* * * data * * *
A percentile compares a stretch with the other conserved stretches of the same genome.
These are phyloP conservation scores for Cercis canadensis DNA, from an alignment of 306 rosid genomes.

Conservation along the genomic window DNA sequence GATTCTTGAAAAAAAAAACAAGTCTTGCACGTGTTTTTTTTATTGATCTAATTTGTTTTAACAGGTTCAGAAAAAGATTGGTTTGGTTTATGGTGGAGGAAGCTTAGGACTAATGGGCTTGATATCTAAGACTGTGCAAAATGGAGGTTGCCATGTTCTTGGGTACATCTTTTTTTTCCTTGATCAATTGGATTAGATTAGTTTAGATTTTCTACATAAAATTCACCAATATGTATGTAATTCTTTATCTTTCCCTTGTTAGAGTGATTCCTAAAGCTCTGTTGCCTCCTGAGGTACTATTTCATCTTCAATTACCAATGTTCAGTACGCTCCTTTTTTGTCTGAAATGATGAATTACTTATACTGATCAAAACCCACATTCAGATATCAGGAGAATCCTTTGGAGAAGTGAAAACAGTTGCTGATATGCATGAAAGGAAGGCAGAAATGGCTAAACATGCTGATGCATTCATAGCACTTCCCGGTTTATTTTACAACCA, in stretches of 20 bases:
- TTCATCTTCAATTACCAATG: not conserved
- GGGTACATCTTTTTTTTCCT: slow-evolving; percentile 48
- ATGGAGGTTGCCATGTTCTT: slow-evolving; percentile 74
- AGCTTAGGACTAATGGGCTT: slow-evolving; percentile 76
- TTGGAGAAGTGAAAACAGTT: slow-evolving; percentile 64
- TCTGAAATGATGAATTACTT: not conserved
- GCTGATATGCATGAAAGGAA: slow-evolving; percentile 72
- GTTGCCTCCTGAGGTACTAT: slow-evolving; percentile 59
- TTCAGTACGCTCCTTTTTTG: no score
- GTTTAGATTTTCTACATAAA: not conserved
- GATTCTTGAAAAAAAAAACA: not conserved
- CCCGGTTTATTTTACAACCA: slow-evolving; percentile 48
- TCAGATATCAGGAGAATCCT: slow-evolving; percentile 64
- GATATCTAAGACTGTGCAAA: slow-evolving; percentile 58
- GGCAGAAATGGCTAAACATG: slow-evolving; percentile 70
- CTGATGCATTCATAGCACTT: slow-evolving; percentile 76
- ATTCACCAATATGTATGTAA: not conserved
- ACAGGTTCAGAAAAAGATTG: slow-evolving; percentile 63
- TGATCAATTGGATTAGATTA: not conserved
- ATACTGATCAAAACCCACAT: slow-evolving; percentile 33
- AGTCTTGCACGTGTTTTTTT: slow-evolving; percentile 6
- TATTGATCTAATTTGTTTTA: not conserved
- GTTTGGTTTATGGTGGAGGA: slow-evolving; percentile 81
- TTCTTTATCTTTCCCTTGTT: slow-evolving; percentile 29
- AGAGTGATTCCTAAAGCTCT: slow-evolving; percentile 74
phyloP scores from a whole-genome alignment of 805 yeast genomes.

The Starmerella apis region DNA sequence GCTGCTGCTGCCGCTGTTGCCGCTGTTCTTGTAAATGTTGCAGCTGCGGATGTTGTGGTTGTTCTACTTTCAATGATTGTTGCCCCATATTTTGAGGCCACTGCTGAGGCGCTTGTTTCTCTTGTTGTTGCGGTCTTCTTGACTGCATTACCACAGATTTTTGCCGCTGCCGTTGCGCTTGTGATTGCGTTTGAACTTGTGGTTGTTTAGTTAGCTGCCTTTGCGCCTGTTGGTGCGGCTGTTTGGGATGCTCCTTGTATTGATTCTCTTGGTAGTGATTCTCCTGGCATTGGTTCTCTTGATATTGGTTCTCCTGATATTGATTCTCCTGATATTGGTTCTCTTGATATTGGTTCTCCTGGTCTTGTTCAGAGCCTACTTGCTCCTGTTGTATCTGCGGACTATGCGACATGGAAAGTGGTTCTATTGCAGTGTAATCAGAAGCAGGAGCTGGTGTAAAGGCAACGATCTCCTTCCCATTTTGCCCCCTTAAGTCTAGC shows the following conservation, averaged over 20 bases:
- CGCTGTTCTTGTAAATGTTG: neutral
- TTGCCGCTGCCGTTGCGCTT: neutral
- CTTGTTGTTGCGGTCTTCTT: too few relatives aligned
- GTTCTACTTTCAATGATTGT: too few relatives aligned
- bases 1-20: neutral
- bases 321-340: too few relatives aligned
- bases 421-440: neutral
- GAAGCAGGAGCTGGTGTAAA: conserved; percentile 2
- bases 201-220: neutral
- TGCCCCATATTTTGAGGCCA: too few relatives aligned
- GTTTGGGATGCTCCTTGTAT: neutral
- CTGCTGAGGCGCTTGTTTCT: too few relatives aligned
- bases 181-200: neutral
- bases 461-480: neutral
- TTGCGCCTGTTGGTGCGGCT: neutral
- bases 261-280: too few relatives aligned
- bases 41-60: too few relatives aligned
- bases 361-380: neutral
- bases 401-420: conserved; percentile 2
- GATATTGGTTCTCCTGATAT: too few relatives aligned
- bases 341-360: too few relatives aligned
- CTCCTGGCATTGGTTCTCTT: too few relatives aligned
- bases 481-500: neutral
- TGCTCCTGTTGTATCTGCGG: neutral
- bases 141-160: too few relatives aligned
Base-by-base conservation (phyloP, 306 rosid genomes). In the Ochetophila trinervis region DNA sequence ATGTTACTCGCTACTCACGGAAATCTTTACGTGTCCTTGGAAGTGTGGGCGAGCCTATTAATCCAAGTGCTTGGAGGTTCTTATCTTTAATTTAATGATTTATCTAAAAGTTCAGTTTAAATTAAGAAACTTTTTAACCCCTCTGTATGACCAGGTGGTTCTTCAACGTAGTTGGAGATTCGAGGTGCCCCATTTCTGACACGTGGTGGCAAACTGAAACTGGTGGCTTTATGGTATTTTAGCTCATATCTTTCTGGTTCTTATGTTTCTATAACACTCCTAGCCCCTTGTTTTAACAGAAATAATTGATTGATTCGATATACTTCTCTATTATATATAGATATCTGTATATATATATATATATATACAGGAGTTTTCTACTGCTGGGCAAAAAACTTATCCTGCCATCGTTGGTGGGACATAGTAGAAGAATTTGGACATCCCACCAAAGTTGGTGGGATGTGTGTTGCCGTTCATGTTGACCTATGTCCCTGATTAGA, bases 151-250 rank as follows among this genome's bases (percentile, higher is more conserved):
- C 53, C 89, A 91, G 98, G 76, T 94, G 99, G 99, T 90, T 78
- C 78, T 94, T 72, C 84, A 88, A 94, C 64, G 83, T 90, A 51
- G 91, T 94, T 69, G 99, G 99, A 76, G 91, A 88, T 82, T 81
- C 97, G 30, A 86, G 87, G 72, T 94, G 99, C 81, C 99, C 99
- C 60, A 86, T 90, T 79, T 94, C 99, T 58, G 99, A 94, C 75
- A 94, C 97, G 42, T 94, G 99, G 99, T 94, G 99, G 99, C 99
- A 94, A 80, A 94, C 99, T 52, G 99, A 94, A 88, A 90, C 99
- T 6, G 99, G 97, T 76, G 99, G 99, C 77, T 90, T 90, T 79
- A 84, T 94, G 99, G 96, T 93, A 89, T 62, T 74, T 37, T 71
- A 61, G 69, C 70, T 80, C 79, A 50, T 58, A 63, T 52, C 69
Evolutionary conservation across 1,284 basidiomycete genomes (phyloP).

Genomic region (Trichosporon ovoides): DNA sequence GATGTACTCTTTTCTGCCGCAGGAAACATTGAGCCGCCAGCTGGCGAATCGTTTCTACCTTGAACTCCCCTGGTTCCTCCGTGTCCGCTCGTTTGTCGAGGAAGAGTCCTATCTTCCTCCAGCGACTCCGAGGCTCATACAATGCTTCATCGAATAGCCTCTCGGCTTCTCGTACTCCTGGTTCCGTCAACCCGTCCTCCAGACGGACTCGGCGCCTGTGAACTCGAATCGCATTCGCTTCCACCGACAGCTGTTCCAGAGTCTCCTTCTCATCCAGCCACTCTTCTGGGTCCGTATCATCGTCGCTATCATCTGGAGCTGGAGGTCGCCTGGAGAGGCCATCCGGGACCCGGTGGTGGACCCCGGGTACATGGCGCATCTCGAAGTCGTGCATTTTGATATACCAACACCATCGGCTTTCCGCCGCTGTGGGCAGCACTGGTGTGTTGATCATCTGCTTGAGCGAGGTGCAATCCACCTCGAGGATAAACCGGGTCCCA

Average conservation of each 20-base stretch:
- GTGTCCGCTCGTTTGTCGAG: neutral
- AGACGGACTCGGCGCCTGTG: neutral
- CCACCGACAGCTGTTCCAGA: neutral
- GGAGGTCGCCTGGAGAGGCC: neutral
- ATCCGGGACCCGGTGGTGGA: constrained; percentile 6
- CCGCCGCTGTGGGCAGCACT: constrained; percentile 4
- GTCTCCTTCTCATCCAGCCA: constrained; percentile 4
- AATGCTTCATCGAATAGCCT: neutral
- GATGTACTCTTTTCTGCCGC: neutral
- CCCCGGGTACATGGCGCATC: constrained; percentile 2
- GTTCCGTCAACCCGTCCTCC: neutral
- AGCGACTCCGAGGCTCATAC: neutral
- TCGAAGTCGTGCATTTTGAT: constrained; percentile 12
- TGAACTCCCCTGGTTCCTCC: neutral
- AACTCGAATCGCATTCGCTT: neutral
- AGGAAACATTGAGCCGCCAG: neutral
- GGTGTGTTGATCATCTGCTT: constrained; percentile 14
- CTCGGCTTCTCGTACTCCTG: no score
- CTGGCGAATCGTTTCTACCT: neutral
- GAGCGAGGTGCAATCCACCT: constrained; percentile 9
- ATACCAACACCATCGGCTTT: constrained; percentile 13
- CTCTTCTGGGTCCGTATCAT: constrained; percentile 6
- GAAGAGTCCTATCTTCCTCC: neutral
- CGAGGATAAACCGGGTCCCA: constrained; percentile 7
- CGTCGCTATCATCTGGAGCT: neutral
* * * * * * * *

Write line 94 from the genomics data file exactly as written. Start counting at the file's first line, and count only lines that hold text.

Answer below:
- CGTCGCTATCATCTGGAGCT: neutral